Mayor proposes 2022 budget, city council rejects pipeline resolution

The good week, bad week and other news round up for the week from our Oct. 21, 2021 issue

By John McCracken

Green Bay city hall. John McCracken photo, Staff photo edit

Editor’s note: Hello and welcome to the first (digital) installment of “Good Week, Bad Week.” This section is a brief collection of interesting news happenings from the greater Green Bay area in the days leading up to our print publication. We are not making a judgement call on things that are “good” or “bad.” We are hoping to present hard news a digestible format while keeping with the playful tone that makes Green Bay City Pages your favorite (and only) alternative weekly in the area. Questions, comments, concerns? Email [email protected]


Good week for: Fans of 216-page city financial documents

Green Bay Mayor Eric Genrich released his proposed 2022 city budget this past week. 

The budget proposes a 1% increase to property taxes. the city’s mill rate. 

In a statement accompanying the proposal, Genrich said Green Bay’s population growth and economy are in a good place. 

“Our city’s population grew by 3.5% to 107,395,” Genrich said, “making us the second fastest growing city among the state’s five largest communities. And our unemployment rate, spiking in the spring of 2020, has now receded to 3.6%, indicating an economy near full employment. These data points all indicate a community that is poised for continued economic strength.”

Genrich said that nearly half of every dollar levied to provide services to the citizens of Green Bay is devoted to police and fire. 

Additionally, Genrich proposed the reclassification of the Green Bay’s Human Resources Director position into a Chief of Operations role, increase the city’s contingency fund for unexpected spending from $150,000 to $200,000, hire an additional city attorney to assist the department and hire a conservation corps coordinator (partially funded through grants) to increase the city’s greenspaces and parks. 

The Joint Finance Personnel committee will take up the proposed budget at a Nov. 3 meeting. The full city council is expected to take up the budget at a Nov. 9 budget meeting. The full budget proposal can be viewed at www.greenbaywi.gov/2022budget.  

Bad week for: Green Bay residents who oppose the construction of Enbridge Energy’s lines 3 and 5 tar sands oil pipeline

A resolution to oppose the construction of pipelines which transport crude throughout Northern American and Canada failed on the city council floor at a Tuesday, Oct. 19 meeting. 

Line 3 and 5 are not located within Green Bay, a sentiment echoed by residents who urged alderpersons to vote against the resolution, which was referred to city council by downtown alderperson Randy Scannell.

Shane Griesbach, a Hortonville resident and member of the International Union of Operating Engineers Local 39 who said he was speaking on behalf of his coworker and Green Bay  resident Donald Socha, said the jobs created by pipeline projects help middle class families and workers.

“Fossil fuels are still needed for everyday life and function,” Griesbach said. “It is not realistic to shut down all pipelines. I am sure most of us drove here tonight.”

Griesbach urged the council to vote against the resolution saying it was full of “broad, sweeping allegations and declarations.”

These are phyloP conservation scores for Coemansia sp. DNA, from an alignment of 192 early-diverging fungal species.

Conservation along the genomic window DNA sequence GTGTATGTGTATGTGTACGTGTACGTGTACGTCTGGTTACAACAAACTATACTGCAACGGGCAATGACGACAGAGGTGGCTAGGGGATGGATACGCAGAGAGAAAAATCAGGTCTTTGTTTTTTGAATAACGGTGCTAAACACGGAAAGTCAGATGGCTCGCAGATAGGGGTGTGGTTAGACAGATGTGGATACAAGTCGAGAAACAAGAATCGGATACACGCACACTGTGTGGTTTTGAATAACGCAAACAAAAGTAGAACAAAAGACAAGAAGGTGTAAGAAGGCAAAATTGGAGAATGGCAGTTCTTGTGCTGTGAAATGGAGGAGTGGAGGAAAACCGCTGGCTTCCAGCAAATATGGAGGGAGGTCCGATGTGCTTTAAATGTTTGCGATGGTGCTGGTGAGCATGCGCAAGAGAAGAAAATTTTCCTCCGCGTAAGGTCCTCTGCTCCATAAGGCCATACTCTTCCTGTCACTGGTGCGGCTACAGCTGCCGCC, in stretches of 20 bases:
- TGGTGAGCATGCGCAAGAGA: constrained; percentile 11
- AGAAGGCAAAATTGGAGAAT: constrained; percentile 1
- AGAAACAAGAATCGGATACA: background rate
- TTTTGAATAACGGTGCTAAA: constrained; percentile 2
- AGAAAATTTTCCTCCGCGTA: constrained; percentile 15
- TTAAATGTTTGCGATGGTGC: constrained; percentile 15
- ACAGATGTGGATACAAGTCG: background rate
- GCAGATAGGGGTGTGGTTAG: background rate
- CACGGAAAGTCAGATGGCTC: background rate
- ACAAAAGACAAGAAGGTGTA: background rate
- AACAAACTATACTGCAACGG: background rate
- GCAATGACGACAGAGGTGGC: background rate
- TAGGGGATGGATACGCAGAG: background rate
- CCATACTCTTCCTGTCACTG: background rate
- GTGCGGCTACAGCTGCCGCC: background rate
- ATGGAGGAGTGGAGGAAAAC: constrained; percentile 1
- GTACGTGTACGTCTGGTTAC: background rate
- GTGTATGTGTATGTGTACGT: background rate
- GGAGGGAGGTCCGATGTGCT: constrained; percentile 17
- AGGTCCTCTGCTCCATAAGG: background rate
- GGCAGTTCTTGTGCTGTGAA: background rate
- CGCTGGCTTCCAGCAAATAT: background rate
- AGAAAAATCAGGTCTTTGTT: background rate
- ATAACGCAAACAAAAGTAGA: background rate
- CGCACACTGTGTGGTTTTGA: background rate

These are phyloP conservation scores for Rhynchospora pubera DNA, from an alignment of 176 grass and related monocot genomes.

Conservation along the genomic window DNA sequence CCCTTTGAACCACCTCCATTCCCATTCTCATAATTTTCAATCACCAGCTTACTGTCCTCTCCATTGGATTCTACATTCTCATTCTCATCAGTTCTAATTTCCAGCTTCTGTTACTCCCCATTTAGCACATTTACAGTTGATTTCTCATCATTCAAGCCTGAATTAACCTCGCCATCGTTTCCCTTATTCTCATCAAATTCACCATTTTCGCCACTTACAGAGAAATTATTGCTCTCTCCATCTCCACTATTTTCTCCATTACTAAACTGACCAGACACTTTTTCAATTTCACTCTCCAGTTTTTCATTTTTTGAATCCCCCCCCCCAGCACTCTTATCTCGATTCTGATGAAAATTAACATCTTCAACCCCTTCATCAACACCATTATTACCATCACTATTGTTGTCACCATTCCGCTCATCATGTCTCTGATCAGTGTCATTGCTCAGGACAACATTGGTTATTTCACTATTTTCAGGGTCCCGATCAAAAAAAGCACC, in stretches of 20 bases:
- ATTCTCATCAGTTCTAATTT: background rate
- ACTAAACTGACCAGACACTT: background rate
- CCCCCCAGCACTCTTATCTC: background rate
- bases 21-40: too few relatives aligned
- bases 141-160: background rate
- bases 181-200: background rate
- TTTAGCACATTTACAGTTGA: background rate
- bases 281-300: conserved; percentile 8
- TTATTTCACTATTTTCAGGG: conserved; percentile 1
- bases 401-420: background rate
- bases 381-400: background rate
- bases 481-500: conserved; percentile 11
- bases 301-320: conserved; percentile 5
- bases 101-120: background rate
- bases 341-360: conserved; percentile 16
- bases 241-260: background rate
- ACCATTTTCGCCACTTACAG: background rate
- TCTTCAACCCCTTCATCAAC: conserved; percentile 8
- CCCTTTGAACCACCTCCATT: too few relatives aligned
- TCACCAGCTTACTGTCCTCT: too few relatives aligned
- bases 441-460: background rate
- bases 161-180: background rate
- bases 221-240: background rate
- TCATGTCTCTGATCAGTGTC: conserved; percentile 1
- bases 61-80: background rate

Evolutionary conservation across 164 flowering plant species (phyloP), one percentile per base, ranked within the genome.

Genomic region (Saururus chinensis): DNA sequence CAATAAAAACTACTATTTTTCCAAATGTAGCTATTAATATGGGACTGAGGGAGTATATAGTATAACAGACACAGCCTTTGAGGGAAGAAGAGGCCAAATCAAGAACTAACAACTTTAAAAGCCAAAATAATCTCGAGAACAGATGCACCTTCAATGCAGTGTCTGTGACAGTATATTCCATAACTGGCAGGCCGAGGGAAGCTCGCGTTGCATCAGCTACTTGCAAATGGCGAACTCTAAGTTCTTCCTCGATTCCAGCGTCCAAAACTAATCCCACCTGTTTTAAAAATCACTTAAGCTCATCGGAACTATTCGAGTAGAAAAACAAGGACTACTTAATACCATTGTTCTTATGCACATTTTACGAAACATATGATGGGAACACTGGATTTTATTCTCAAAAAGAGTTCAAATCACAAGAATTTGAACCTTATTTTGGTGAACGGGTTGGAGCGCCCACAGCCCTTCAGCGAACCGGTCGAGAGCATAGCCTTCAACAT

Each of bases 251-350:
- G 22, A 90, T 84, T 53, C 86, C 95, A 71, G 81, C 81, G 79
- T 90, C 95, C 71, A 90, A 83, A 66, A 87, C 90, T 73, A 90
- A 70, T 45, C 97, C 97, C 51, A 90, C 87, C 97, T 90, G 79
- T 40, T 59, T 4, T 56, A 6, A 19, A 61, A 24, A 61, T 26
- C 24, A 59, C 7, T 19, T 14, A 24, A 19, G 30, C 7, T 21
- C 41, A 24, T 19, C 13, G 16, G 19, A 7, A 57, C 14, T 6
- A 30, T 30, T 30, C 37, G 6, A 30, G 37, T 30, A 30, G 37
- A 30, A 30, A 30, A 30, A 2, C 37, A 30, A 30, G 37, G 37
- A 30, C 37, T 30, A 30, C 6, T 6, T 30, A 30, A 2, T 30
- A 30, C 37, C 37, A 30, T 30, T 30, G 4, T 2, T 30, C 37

Justice Peche, a Green Bay resident and Wisconsin Native Vote Fellow for the environmental advocacy group Wisconsin Conservation Voters, said Enbridge shows a clear pattern of negligence for preventing past and future pipeline leaks, which could endanger the health of the greater Green Bay area. 

“These lines directly threaten Green Bay’s waters, public health and economy, Peche said.”Line 5 has spilled over 200,000 gallons of oil and natural gas in the Menominee River watershed which feeds the Menominee River and empties into Green Bay.”

Scannell said he brought forth the resolution because it will affect Green Bay specifically due to Line 5’s proximity to the Straits of Mackinac and the Great Lakes. 

“Do we want to risk polluting the Great Lakes, which definitely affects us,” Scannell said. 

West side alderperson Chris Wery said the resolution didn’t make sense for the city to make a decision on. 

“This isn’t really our place,” Wery said. 

The resolution failed 1-8 with Scannell as the only yes vote and alders Lynn Gerlach and Jesse Brunette abstaining. 

Seven Afghan refugees come to Brown County with help of local agencies

After the fallout of the United States military leaving Afghanistan at the end of August, roughly 13,000 refugees were relocated to Fort McCoy on the other side of Wisconsin.

Officials believe around 400 refugees will call Wisconsin home in the coming months.

At a panel discussion hosted by St. Norbert College on Monday, Oct. 18, Wisconsin Bureau of Refugee Programs Director Zoric Martinez said the state will help figure out education, housing and medical pathways for refugees.

Catholic Charities of Green Bay Director Karmen Lemke said Brown County has already welcomed seven refugees and have recently offered to resettle up to 49 people.

Lemke said the most urgent needs are secure housing and language interpreters.

Said Hassan shared his experience of coming to the country and being vetted as a refugee himself.

Hassan is the president and co-founder of Community Services Agency Inc. (COMSA), a Green Bay-based refugee and immigrant resource center.

“It’s a very painful process,” Hassan said. “It’s very vetted.”

More details and contact information for Catholic Charities and COMSA, who are a part of the refugee resettlement process in Brown County, can be found at www.catholiccharitiesgb.org and www.comsausa.org.


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